Born Feb. 24, 1925, in Sioux City, Iowa, where the airport is named for him, Day joined the Marines in 1942 while still in high school. He returned home, graduated from law school and passed the bar exam in 1949. He entered the Iowa National Guard in 1950 and attended flight school. He was called to active duty in the Air Force the next year and did two tours as a bomber pilot in the Korean War.

In Vietnam, Day was shot down over North Vietnam on Aug. 26, 1967. He bailed out, but the landing broke his knee and his right arm and left him temporarily blind in one eye.

In the spring of 1968, Day's North Vietnamese captors opened his cell door and ushered in McCain, who was wearing a full body cast and was nearly dead. McCain had been in isolation for seven weeks and could not wash or feed himself, Day wrote in “Return With Honor,” his 1989 autobiography.

“We were the first Americans he had talked to. ... We were delighted to have him, and he was more than elated to see us,” Day wrote. They helped nurse the Navy man.

Day visited the Omaha area in July 2012 to speak at Papillion-La Vista High School. His talk was scheduled as a counterpoint to one delivered earlier that week by another high-profile symbol of the Vietnam War: actress and anti-war activist Jane Fonda.

“There was no love lost between him and Jane Fonda,” said Omaha resident Bill Williams, who organized Day's visit through his Patriotic Productions organization. “We thought this was a good opportunity to represent his side of the situation.”

On Sunday, Williams lamented the loss of a war hero and decorated veteran who suffered more as a POW than most people could imagine. The audience at his speech last year was “mesmerized” by Day's tale of survival, Williams said.

“It's hard for the rest of us to feel sorry for ourselves when you think what a man like that has been through,” Williams said. “Now he's at peace.

“You'd think he'd be this hard person to get along with, but he was the gentlest soul. He was so gentle, just a gentleman. He was one of a kind. Just a wonderful example of a patriotic American, that's for sure.”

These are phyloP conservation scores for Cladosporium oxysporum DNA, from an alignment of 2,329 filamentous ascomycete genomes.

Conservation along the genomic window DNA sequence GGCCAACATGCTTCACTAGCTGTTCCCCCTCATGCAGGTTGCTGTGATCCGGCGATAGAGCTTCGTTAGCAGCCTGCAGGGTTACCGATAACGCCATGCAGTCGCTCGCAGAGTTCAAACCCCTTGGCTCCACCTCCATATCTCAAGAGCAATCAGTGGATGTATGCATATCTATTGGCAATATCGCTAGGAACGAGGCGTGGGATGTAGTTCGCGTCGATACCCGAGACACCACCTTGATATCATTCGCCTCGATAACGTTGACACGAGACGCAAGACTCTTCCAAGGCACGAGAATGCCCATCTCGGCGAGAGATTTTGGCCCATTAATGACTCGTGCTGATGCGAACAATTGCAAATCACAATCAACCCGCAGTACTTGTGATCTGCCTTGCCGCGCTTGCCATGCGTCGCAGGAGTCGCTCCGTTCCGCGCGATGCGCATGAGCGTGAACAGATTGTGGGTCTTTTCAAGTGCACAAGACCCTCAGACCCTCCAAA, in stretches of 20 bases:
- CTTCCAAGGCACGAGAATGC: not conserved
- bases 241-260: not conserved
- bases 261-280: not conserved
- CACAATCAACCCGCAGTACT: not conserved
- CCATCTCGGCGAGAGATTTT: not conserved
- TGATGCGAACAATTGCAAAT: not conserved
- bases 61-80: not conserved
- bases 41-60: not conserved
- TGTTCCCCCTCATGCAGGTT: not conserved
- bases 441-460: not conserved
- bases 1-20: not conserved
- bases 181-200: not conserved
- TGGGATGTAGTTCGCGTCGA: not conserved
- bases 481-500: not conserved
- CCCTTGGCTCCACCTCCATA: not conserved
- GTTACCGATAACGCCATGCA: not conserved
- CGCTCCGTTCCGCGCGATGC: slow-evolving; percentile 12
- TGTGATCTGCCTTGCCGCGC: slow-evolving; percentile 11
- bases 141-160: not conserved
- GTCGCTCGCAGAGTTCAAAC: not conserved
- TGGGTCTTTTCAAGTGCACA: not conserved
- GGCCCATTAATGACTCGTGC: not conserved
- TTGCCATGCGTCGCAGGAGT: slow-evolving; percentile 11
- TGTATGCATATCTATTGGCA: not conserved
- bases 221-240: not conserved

After the war and his release, Day retired to the Florida Panhandle in 1977 and practiced law, becoming a crusader for veterans' health care benefits. He took his fight to the U.S. Supreme Court in a 2003 lawsuit that alleged the government reneged on its promise to provide free lifetime health care to hundreds of thousands of Korean and World War II veterans.

The high court declined to hear an appeal of the case brought on behalf of two Panhandle retirees, but the legal action was credited with prompting Congress to pass legislation in 2000 expanding the military's TRICARE health insurance program to include veterans over age 65 who had served at least 20 years or were medically retired.

In his later years, Day also took on Iraq War cases.

“People would stop us in the airports and all over, and we had no idea who they were, and they would say 'Thank you, you saved my husband's life' or 'You saved my wife's life,' ” Doris Day said.

The couple celebrated their 64th wedding anniversary in May.

Day was active in McCain's failed 2000 and 2008 Republican presidential bids, and in 2004 he campaigned against fellow Vietnam veteran John Kerry. Day called Kerry, the Democratic presidential nominee, a turncoat who lied to Congress in 1971 about war atrocities.

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Day's political activism again caused controversy in 2010 when he supported Florida Gov. Charlie Crist in his failed Senate bid. Day called Crist primary opponent Marco Rubio “a Hispanic who can run his mouth.”

Day and McCain remained close since they first shared that 9-by-15-foot cell, and years later he advised the younger Navy man against running for the U.S. Senate.

“When he first said he was going into politics, I said politics is compromise, and John had almost zero ability to compromise,” Day said.

He said he told McCain politics was like prostitution.

“You have to do a whole bunch of things and then there is a paycheck,” he said.

But Day said his friend later changed his mind by becoming a reformer in Congress.

Staff writer Erin Duffy contributed to this report.

Copyright 2013 Associated Press. All rights reserved. This material may not be published, broadcast, rewritten or redistributed.